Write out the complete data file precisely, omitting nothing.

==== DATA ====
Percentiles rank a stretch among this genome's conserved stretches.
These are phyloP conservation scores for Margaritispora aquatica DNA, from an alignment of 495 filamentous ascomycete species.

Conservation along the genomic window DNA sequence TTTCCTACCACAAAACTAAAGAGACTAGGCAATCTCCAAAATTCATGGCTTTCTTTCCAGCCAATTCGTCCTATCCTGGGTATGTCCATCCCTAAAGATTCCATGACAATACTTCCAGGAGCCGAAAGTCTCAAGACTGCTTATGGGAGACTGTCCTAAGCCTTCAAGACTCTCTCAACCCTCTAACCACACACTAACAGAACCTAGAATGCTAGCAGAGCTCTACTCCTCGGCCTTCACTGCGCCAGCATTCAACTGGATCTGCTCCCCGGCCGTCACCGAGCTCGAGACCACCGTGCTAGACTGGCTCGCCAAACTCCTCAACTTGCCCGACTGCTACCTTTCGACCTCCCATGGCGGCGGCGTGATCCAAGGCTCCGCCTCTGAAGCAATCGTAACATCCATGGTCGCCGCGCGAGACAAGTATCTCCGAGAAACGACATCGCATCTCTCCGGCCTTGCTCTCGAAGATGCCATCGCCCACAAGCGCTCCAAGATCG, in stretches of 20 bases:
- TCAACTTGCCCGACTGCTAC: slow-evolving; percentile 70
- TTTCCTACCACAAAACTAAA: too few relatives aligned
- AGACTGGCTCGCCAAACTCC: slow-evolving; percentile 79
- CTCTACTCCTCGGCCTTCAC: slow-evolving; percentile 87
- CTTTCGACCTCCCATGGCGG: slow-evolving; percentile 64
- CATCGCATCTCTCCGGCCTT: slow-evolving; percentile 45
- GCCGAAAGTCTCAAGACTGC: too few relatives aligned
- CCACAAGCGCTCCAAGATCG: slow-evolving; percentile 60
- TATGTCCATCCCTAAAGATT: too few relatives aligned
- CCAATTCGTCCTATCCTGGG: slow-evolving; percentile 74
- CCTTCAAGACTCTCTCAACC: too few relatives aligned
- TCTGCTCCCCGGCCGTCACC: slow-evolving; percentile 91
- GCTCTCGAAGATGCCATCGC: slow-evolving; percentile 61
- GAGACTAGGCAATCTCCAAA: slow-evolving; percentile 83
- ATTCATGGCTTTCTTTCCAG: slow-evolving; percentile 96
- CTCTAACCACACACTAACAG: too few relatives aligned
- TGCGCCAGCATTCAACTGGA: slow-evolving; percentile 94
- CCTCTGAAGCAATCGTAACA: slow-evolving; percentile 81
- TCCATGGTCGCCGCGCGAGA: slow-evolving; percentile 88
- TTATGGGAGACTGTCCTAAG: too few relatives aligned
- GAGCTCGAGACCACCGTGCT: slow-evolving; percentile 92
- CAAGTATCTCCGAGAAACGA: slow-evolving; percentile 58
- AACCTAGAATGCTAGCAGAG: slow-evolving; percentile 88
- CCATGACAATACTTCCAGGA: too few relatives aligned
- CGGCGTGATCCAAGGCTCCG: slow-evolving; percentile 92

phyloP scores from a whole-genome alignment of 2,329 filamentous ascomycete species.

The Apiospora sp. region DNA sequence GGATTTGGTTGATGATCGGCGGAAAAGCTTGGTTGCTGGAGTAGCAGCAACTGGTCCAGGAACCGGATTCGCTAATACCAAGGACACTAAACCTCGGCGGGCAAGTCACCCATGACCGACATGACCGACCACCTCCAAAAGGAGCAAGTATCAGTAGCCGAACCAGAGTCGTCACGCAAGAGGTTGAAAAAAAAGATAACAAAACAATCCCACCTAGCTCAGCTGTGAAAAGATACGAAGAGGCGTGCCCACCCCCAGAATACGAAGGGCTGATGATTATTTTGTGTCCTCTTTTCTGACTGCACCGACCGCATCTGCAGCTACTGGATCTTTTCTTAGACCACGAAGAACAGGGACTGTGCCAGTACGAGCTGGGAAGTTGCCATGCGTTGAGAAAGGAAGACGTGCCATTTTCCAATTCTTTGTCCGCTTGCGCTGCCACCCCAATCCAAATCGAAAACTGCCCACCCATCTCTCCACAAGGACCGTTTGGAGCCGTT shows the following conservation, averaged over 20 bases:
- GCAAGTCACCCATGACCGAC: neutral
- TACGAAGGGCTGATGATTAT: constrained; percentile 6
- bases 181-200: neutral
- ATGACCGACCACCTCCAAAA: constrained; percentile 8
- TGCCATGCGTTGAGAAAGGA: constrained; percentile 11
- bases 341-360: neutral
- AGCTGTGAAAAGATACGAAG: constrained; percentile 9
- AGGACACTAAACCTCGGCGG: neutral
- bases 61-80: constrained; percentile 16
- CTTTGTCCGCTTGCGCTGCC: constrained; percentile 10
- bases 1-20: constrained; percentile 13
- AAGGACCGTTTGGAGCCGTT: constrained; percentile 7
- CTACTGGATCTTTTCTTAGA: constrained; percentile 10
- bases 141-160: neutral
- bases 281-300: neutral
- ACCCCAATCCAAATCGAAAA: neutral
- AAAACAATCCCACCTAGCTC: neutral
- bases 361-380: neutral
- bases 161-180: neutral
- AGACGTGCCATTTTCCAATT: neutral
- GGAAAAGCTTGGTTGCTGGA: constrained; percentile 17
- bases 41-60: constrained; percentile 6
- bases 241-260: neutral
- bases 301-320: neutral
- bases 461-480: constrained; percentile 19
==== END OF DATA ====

Percentiles rank a stretch among this genome's conserved stretches.
These are phyloP conservation scores for Margaritispora aquatica DNA, from an alignment of 495 filamentous ascomycete species.

Conservation along the genomic window DNA sequence TTTCCTACCACAAAACTAAAGAGACTAGGCAATCTCCAAAATTCATGGCTTTCTTTCCAGCCAATTCGTCCTATCCTGGGTATGTCCATCCCTAAAGATTCCATGACAATACTTCCAGGAGCCGAAAGTCTCAAGACTGCTTATGGGAGACTGTCCTAAGCCTTCAAGACTCTCTCAACCCTCTAACCACACACTAACAGAACCTAGAATGCTAGCAGAGCTCTACTCCTCGGCCTTCACTGCGCCAGCATTCAACTGGATCTGCTCCCCGGCCGTCACCGAGCTCGAGACCACCGTGCTAGACTGGCTCGCCAAACTCCTCAACTTGCCCGACTGCTACCTTTCGACCTCCCATGGCGGCGGCGTGATCCAAGGCTCCGCCTCTGAAGCAATCGTAACATCCATGGTCGCCGCGCGAGACAAGTATCTCCGAGAAACGACATCGCATCTCTCCGGCCTTGCTCTCGAAGATGCCATCGCCCACAAGCGCTCCAAGATCG, in stretches of 20 bases:
- TCAACTTGCCCGACTGCTAC: slow-evolving; percentile 70
- TTTCCTACCACAAAACTAAA: too few relatives aligned
- AGACTGGCTCGCCAAACTCC: slow-evolving; percentile 79
- CTCTACTCCTCGGCCTTCAC: slow-evolving; percentile 87
- CTTTCGACCTCCCATGGCGG: slow-evolving; percentile 64
- CATCGCATCTCTCCGGCCTT: slow-evolving; percentile 45
- GCCGAAAGTCTCAAGACTGC: too few relatives aligned
- CCACAAGCGCTCCAAGATCG: slow-evolving; percentile 60
- TATGTCCATCCCTAAAGATT: too few relatives aligned
- CCAATTCGTCCTATCCTGGG: slow-evolving; percentile 74
- CCTTCAAGACTCTCTCAACC: too few relatives aligned
- TCTGCTCCCCGGCCGTCACC: slow-evolving; percentile 91
- GCTCTCGAAGATGCCATCGC: slow-evolving; percentile 61
- GAGACTAGGCAATCTCCAAA: slow-evolving; percentile 83
- ATTCATGGCTTTCTTTCCAG: slow-evolving; percentile 96
- CTCTAACCACACACTAACAG: too few relatives aligned
- TGCGCCAGCATTCAACTGGA: slow-evolving; percentile 94
- CCTCTGAAGCAATCGTAACA: slow-evolving; percentile 81
- TCCATGGTCGCCGCGCGAGA: slow-evolving; percentile 88
- TTATGGGAGACTGTCCTAAG: too few relatives aligned
- GAGCTCGAGACCACCGTGCT: slow-evolving; percentile 92
- CAAGTATCTCCGAGAAACGA: slow-evolving; percentile 58
- AACCTAGAATGCTAGCAGAG: slow-evolving; percentile 88
- CCATGACAATACTTCCAGGA: too few relatives aligned
- CGGCGTGATCCAAGGCTCCG: slow-evolving; percentile 92

phyloP scores from a whole-genome alignment of 2,329 filamentous ascomycete species.

The Apiospora sp. region DNA sequence GGATTTGGTTGATGATCGGCGGAAAAGCTTGGTTGCTGGAGTAGCAGCAACTGGTCCAGGAACCGGATTCGCTAATACCAAGGACACTAAACCTCGGCGGGCAAGTCACCCATGACCGACATGACCGACCACCTCCAAAAGGAGCAAGTATCAGTAGCCGAACCAGAGTCGTCACGCAAGAGGTTGAAAAAAAAGATAACAAAACAATCCCACCTAGCTCAGCTGTGAAAAGATACGAAGAGGCGTGCCCACCCCCAGAATACGAAGGGCTGATGATTATTTTGTGTCCTCTTTTCTGACTGCACCGACCGCATCTGCAGCTACTGGATCTTTTCTTAGACCACGAAGAACAGGGACTGTGCCAGTACGAGCTGGGAAGTTGCCATGCGTTGAGAAAGGAAGACGTGCCATTTTCCAATTCTTTGTCCGCTTGCGCTGCCACCCCAATCCAAATCGAAAACTGCCCACCCATCTCTCCACAAGGACCGTTTGGAGCCGTT shows the following conservation, averaged over 20 bases:
- GCAAGTCACCCATGACCGAC: neutral
- TACGAAGGGCTGATGATTAT: constrained; percentile 6
- bases 181-200: neutral
- ATGACCGACCACCTCCAAAA: constrained; percentile 8
- TGCCATGCGTTGAGAAAGGA: constrained; percentile 11
- bases 341-360: neutral
- AGCTGTGAAAAGATACGAAG: constrained; percentile 9
- AGGACACTAAACCTCGGCGG: neutral
- bases 61-80: constrained; percentile 16
- CTTTGTCCGCTTGCGCTGCC: constrained; percentile 10
- bases 1-20: constrained; percentile 13
- AAGGACCGTTTGGAGCCGTT: constrained; percentile 7
- CTACTGGATCTTTTCTTAGA: constrained; percentile 10
- bases 141-160: neutral
- bases 281-300: neutral
- ACCCCAATCCAAATCGAAAA: neutral
- AAAACAATCCCACCTAGCTC: neutral
- bases 361-380: neutral
- bases 161-180: neutral
- AGACGTGCCATTTTCCAATT: neutral
- GGAAAAGCTTGGTTGCTGGA: constrained; percentile 17
- bases 41-60: constrained; percentile 6
- bases 241-260: neutral
- bases 301-320: neutral
- bases 461-480: constrained; percentile 19